Torture the Artist: There’s this saying “don’t judge a book by its cover“, however how important is a decent and continuous style of artwork for you and the music you release on your label and have you ever not bought an EP/LP because you disliked the cover?
Lowtec: Honestly speaking there are a lot of records with disgusting covers. Though I cannot remember not buying a record because of its artwork. Chacun à son goût. I have to admit that I’ve bought some records only because of their artworks and the same works for me with books. For Workshop we created a design that is influenced and shaped by those recycled and extensively harmonized covers as well as the stamp motives on the records. A Workshop release should be easily found within a pile of records due to its simply different cut of the cover and a different haptic. When it comes to LPs we work with printed inlays while the outer design remains quite minimal or reduced, so the artwork or the graphic design can be something that you discover at second glance.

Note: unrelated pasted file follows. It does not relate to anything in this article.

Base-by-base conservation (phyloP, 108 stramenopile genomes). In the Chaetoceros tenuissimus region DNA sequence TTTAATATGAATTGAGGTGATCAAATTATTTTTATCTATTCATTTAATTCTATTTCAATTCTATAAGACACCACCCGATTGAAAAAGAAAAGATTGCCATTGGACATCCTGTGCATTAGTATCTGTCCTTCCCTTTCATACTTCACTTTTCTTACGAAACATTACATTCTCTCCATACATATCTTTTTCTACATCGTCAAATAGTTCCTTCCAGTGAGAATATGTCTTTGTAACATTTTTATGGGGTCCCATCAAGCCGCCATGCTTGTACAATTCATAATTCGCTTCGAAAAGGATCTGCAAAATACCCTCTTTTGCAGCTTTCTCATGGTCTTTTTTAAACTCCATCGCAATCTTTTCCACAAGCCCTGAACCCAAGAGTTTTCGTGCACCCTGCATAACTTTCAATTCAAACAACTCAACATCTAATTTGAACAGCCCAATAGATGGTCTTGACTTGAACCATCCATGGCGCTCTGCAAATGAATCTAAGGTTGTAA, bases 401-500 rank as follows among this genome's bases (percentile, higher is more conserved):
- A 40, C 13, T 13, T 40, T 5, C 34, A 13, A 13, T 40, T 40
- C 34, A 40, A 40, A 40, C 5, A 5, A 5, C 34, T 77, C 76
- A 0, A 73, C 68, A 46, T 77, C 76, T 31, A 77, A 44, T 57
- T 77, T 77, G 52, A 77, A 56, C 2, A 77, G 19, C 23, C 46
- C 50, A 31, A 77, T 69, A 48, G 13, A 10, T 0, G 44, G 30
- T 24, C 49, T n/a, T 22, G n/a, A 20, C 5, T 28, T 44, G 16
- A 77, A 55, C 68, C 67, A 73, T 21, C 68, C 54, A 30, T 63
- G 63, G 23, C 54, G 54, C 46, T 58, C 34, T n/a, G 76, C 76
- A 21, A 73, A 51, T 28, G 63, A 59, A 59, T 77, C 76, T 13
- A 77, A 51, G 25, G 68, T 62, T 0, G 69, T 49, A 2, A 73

If you do not depend too much on trends, you will be able to listen to your music in like 10 years without feeling ashamed or bad about it.
Torture the Artist: In an interview for Uncanny Valley a couple of years ago you mentioned Move, who is kind of a mentor for you, recommends artists for potential releases and that mutual trust in this relationship and context plays a big role. Do you think that the beforementioned things and values are often only relevant for a minority within the scene or only a small amount of people who live like this? Secondly, what have you learnt from Move D, that’s become essential for you or has shaped you personally as well as an artist?